medwireNews: Adding capecitabine to gemcitabine in the adjuvant setting significantly improves overall survival (OS) in patients with resected pancreatic ductal adenocarcinoma, the ESPAC-4 trial shows.
Median OS was 28.0 months for participants who received gemcitabine plus capecitabine after undergoing complete macroscopic resection and 25.5 months for their counterparts given gemcitabine alone, equating to a significant hazard ratio (HR) for death of 0.82.
The 5-year OS rates were estimated at 28.8% and 16.3%, respectively.
These results indicate that the combination should be the “new standard of care” for this patient population, the investigators say in The Lancet, a view also endorsed by Gaël Deplanque (Hôpital Riviera-Chablais, Vevey, Switzerland) and Nicolas Demartines (Centre Hospitalier Universitaire Vaudois, Lausanne, Switzerland) in an accompanying commentary.
The commentators highlight that “even if modest, these figures are encouraging in a disease with such high mortality.”
In the phase III trial, 364 patients were randomly assigned to receive six cycles of gemcitabine 1000 mg/m2 weekly plus oral capecitabine 1660 mg/m2 daily, each on a 3-weeks on, 1-week off schedule, whereas 366 participants received gemcitabine alone.
The combination improved survival in “most clinical subgroups,” the researchers note, including patients who had positive (R1) resection margins, although the degree of benefit was not as great as for those with negative (R0) margins, with corresponding HRs of 0.90 and 0.68.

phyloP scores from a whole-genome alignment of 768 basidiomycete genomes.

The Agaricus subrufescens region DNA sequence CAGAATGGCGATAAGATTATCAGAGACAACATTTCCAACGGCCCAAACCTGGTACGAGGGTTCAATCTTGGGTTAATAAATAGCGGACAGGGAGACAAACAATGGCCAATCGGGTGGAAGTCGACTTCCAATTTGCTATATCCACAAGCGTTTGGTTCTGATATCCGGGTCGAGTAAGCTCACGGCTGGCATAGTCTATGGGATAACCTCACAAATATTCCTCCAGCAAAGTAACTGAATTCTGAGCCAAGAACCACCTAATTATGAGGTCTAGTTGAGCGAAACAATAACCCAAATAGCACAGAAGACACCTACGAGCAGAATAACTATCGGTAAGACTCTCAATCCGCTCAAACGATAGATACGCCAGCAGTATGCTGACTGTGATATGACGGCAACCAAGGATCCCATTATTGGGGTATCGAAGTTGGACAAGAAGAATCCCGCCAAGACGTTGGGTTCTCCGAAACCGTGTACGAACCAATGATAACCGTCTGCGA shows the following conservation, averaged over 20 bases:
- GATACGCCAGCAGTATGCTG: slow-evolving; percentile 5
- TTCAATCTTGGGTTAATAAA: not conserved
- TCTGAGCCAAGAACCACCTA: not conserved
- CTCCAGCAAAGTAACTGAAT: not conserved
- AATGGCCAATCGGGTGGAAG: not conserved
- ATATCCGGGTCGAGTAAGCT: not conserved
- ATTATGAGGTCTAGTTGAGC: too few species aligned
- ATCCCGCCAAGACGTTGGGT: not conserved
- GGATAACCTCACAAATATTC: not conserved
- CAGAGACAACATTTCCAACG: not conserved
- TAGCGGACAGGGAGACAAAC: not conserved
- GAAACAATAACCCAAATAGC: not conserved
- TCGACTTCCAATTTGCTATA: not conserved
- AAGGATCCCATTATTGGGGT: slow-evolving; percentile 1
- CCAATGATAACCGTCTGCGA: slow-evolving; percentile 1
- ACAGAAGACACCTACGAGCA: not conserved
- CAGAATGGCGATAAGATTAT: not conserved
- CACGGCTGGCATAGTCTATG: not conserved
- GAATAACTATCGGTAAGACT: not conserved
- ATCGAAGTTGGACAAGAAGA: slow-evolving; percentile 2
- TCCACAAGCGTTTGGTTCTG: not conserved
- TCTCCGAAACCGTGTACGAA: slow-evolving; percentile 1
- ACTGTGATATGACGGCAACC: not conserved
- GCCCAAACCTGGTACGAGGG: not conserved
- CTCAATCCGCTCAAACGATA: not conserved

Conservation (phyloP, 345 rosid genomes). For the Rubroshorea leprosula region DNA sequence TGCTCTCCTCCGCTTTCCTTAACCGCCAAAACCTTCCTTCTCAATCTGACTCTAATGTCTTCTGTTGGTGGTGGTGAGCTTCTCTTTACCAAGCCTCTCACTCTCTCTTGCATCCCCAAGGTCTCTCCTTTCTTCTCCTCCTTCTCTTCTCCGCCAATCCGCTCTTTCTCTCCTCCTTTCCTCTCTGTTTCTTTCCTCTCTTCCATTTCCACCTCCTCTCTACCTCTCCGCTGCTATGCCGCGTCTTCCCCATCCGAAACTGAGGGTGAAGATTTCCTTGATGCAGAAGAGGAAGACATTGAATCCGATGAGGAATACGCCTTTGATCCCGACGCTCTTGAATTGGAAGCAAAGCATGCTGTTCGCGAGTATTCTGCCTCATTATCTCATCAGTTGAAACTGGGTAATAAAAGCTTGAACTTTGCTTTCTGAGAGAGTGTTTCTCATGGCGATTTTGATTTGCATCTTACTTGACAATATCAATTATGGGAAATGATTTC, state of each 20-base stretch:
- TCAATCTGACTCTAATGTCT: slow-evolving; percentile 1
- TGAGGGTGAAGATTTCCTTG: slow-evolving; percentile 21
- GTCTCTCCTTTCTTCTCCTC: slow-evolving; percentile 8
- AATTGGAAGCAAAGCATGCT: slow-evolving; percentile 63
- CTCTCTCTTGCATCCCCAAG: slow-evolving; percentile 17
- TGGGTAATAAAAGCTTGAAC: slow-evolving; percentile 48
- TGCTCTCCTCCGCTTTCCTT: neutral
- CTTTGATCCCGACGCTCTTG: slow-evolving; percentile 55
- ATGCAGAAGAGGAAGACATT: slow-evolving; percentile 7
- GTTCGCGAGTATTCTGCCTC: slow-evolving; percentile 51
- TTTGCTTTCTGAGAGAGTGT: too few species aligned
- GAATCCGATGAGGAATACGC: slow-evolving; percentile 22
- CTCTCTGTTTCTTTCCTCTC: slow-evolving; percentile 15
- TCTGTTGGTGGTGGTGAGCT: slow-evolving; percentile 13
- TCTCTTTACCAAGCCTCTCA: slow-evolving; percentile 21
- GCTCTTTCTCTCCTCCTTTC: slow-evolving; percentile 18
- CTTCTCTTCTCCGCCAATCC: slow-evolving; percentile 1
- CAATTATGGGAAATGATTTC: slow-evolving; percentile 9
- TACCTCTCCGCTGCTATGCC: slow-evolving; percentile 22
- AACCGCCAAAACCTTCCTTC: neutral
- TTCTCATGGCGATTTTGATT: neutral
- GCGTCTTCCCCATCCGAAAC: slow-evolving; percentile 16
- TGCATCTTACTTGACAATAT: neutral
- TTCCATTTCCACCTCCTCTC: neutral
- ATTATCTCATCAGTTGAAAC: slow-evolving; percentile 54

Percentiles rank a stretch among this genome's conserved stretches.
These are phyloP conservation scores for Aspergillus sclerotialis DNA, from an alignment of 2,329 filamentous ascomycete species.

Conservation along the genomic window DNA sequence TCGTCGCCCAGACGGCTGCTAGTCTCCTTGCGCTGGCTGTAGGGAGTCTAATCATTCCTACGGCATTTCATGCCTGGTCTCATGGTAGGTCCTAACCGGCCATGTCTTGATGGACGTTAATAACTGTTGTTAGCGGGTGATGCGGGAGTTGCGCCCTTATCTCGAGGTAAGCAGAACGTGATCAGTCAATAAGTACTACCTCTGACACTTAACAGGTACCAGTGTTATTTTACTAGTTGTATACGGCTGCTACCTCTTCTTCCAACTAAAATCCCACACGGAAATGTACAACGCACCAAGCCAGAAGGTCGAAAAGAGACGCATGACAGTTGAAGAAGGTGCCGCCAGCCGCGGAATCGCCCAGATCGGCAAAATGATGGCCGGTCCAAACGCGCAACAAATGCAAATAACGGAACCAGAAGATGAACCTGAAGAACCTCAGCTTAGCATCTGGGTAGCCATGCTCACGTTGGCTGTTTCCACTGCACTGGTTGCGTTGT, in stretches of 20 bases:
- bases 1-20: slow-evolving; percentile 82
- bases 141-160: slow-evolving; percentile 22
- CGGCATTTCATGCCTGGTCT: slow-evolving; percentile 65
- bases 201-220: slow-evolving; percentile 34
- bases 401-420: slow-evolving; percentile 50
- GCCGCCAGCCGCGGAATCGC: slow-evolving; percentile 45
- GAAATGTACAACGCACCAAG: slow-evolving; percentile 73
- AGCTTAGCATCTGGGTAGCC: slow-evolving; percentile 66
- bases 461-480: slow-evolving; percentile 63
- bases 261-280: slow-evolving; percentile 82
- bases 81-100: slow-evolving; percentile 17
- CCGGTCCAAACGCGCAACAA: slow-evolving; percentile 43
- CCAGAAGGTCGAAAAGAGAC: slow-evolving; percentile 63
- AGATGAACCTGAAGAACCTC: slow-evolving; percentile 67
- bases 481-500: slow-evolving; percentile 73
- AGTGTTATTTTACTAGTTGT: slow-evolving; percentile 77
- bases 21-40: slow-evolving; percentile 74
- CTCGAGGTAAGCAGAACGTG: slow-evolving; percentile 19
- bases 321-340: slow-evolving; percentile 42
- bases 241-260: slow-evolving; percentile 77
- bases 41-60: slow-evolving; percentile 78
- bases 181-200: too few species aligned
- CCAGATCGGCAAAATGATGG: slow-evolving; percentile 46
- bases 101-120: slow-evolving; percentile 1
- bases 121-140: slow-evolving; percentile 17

During a median follow-up of 43.2 months, adverse events of grade 3 or 4 occurred in 62.9% of participants given the combination and 53.5% of those treated with gemcitabine alone. Neutropenia, hand–foot syndrome, and anemia occurred significantly more often in the combination arm, while infective manifestations were more common in the monotherapy arm.
John Neoptolemos, from the University of Liverpool in the UK, and fellow investigators say that the toxicity was “acceptable” and “manageable with protocol driven capecitabine dose reduction when required.”
Furthermore, the adverse events appeared not to affect quality of life, with no significant between-group differences noted at 3, 6, or 12 months.
To further improve these results, Deplanque and Demartines say that identifying a biomarker “that could guide the choice of treatment or even surgery” is crucial.
“The results of several other large adjuvant trials with new drugs or a combination of drugs are also eagerly awaited and it is likely that more chemotherapy will translate into more patients being cured.
“But again, this will be only for a small subset of patients with pancreatic cancer who received surgery,” say the commentators, adding: “More surgery is therefore clearly needed if we want to cure more patients, but more surgery means the possibility to offer surgery earlier in the disease evolution, and as a consequence more often.”
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